Neighbourhood associations and homeowners associations of various kinds are protecting local environments, enforcing safety and other rules, organising social activities, building recreational facilities and fixing roads.

–One person following this blog’s old FB page (which is now defunct) told me of a teacher who started a parents’ group that collects canned food, clothing, books, small items such as toothbrushes. Parents donate time, labour or rides to one another.

–Poor communities have even more to gain. Many rural Africans work each other’s fields, and the owner of a given field might provide food and drinks. They help one another build houses. They pool their money for life insurance, or household items. (See more here.)

–People who complain about high costs of buying from the insurance oligopoly may want to pool their money with others. Members of the network may choose criteria by which some pay more and others pay less. Smokers might pay more in a health insurance society and pyromaniacs will probably not be allowed in a fire insurance society. And no one will be forced to subsidise others’ risky habits.

–Likewise with the banks. Need a loan? How about a credit union? There are thousands of credit unions in North America with millions of members. A credit union is an example of a consumers’ cooperative.

–Sick of inflation? Don’t like making money? Ever tried a local exchange trading system (LETS)?  LETS is a non-profit enterprise that records transactions for people’s exchanging of goods and services. A member may earn credit for fixing someone’s car, and spend it later when he needs a babysitter or a dentist. The credit does not need to be in the national currency, which is how it avoids inflation and the necessity of making money. Credit can be given for a given job by whatever criteria the people decide.

–Mutual aid could mean investment. Communities or other networks can put their money into local ventures with people they know and trust, gaining a tangible stake in the business and avoiding the rigged markets for securities.

–Support groups have sprung up for just about every shared personal problem. People who have the same illness take strength from and learn to cope thanks to their groups; immigrants set up hometown societies or landsmanshaftn.

–Occupy Wall Street coordinated mutual aid for the those who participated in the May 1 protest. People supplied food, medical and legal support, skill sharing and workshops, and hosted a Really, Really Free Market (mentioned in my last post) where people could bring clothes, books, toys, tools and whatever other things people who wanted to participate in a gift economy could bring. They set up a free university, as well.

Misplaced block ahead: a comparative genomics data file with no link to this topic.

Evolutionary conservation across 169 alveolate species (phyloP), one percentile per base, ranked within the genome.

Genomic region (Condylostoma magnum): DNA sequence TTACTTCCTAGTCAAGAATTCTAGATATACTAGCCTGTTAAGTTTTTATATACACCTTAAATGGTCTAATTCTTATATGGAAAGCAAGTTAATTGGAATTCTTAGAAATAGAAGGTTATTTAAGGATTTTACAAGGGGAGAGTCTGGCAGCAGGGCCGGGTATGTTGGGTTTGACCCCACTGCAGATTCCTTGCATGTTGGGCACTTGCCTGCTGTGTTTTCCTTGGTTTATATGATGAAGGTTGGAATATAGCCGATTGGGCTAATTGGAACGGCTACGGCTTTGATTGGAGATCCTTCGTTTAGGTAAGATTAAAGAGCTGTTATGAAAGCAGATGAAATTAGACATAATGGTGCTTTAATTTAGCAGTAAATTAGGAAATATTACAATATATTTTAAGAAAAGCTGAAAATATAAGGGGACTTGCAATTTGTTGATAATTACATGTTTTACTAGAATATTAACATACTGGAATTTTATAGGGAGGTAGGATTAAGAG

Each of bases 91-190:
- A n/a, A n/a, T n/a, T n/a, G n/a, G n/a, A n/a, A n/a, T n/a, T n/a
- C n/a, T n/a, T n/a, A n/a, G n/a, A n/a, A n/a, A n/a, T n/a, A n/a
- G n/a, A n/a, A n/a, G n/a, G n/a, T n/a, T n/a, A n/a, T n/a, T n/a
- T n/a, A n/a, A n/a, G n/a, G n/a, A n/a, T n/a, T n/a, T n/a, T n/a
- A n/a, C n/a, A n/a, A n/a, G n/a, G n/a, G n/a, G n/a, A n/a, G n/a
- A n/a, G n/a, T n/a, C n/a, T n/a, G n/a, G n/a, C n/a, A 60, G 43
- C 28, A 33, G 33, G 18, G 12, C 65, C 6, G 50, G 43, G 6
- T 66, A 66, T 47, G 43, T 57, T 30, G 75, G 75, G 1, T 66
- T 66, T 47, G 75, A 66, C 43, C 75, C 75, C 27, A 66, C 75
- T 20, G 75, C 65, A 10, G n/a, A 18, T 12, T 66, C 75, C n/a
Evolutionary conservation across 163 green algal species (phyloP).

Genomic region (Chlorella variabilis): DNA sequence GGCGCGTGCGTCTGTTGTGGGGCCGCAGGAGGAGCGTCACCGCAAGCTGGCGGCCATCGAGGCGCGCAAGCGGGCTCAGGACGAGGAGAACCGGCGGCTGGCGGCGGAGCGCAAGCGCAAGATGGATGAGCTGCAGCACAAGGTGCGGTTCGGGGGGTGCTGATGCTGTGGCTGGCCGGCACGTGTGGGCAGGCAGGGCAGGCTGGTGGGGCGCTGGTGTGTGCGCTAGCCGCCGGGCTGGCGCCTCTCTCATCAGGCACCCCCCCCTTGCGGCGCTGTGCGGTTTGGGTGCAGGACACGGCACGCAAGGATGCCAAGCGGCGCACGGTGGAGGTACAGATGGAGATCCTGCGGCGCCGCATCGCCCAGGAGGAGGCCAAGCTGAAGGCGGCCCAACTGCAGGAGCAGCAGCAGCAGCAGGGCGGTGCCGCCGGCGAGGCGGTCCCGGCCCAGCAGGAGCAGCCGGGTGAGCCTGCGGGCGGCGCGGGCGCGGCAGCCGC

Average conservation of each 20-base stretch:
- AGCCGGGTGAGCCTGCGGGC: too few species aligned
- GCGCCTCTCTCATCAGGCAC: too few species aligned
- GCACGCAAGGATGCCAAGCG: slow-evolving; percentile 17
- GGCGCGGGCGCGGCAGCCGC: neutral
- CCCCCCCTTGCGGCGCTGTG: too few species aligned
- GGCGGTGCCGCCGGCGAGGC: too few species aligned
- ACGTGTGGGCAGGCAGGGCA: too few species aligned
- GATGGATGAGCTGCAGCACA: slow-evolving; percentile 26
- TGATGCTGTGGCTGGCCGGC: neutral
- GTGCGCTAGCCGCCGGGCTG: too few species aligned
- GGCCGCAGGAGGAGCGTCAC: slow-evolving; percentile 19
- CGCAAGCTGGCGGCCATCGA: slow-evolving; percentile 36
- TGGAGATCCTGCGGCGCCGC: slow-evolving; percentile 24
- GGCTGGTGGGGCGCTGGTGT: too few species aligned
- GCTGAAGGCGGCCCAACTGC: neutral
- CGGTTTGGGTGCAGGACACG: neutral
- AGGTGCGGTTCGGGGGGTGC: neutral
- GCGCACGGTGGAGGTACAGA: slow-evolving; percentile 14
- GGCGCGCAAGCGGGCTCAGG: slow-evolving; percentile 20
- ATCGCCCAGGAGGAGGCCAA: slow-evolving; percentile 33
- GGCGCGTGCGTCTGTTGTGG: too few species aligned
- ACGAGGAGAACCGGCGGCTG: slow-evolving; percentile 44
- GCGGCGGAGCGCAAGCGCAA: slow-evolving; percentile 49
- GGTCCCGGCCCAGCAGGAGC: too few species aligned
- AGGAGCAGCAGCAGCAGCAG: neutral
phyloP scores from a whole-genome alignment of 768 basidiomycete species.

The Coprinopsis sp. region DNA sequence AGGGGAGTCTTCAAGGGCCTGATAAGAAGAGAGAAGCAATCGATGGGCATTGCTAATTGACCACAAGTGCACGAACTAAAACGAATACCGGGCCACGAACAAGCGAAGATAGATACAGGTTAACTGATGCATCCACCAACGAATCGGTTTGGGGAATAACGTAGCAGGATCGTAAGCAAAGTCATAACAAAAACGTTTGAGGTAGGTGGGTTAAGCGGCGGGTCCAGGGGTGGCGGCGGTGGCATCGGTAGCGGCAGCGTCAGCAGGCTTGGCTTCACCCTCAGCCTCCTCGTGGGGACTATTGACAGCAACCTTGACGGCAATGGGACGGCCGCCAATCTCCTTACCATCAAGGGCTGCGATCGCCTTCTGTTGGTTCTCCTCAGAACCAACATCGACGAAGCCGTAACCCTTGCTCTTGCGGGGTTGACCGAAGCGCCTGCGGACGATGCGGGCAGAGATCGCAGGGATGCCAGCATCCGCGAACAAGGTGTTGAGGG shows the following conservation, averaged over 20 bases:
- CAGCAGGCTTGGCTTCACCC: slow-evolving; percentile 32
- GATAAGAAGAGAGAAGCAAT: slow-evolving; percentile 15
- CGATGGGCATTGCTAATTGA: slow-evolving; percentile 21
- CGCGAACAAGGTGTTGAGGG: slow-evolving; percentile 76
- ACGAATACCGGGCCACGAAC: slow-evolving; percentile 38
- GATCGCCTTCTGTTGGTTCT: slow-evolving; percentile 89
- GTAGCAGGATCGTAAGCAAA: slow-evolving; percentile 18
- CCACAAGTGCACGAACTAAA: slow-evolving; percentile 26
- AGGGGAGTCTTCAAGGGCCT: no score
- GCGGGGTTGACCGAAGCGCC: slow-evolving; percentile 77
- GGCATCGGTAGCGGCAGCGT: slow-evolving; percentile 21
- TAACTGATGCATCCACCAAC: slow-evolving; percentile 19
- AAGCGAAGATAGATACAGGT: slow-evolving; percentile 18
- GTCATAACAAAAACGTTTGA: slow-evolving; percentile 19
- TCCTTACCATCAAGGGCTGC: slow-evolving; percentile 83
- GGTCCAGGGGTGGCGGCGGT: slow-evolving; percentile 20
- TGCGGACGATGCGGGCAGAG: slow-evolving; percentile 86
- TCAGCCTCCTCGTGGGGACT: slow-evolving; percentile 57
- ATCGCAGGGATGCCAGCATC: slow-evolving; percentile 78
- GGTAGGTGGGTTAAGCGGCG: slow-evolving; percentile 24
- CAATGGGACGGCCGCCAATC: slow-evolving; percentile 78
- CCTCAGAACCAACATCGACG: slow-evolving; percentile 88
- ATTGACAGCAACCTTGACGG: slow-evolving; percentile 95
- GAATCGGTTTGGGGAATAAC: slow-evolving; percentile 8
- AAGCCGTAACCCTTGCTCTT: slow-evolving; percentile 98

–Rachel Leone, writing on mutual aid at Occupy, says,

You might not know it, but mutual aid is already part of your everyday life. Family members — both chosen and biological — take care of each other when one is sick, watch each other’s children and pets, and help with household projects. Friends share food and favorite books. Couch-surfers allow strangers to stay on their couches when they travel and then go off to adventure themselves, knowing that they will have a place to rest and a new friend at their next destination. Hitchhiking gets people to from state to state in exchange for stories and songs. Neighbors share recipes and tools. And let’s not forget that good consensual sex can be a form of mutual aid, too!

All these things are already happening. Mutual aid has never been easier. Mutual aid societies have gone international. They use online platforms like www.chipin.com. If more people choose not to depend on the state, the idea will spread.

Many people are predicting the collapse of the state, or of parts of it, such as unsustainable health care systems. Mutual aid may become necessary. The sooner we get started, the freer and more secure we can be.

Egypt’s elections and the end of Tahrir

May 24, 2012 Leave a comment

There is a lesson behind this picture. It is a disappointing tale but it must be told. This picture is from Tahrir (“Liberation”) Square in Cairo. The Egyptians who took down the Mubarak regime should be proud of themselves. Yes, they scored a victory for freedom. Yes, they did so by uniting. And most importantly, they showed the world that through uniting to face common problems, we can do anything.

However, the Egyptian Revolution took an unhappy turn. Since Mubarak resigned, what has happened? Hundreds have been killed and far more beaten, shot at and arrested for nothing. Who killed and attacked the people? Who did it before the Revolution? It is not the military. The military is one part of the state. Telling the military to move aside means asking a different set of rulers, still with different priorities from yours, to govern you. It is not one part of the state that represses. It is the state as a whole.

The state is not a humanitarian organisation. It is not a way for people to work together to get things done. And it does not represent the people. It is an institution that forces everyone to comply with the mandates of a few very powerful people who have their own interests at heart. If something needs to be done, why would you want these people to do it for you?

The state comprises far more people than a few elected “representatives”. It means the military, the heads of which will remain influential, rich and unaccountable, powerful businesspeople, police, bureaucrats and everyone who is connected to those in power. Those who have the power to initiate force, to use violence on others, will use it to protect their interests against those who want their freedom. That is true everywhere. Most Egyptians know the state has amassed power and wealth over the past 30 years but seem to think they have tamed it. But you cannot tame the state. You can only injure it temporarily.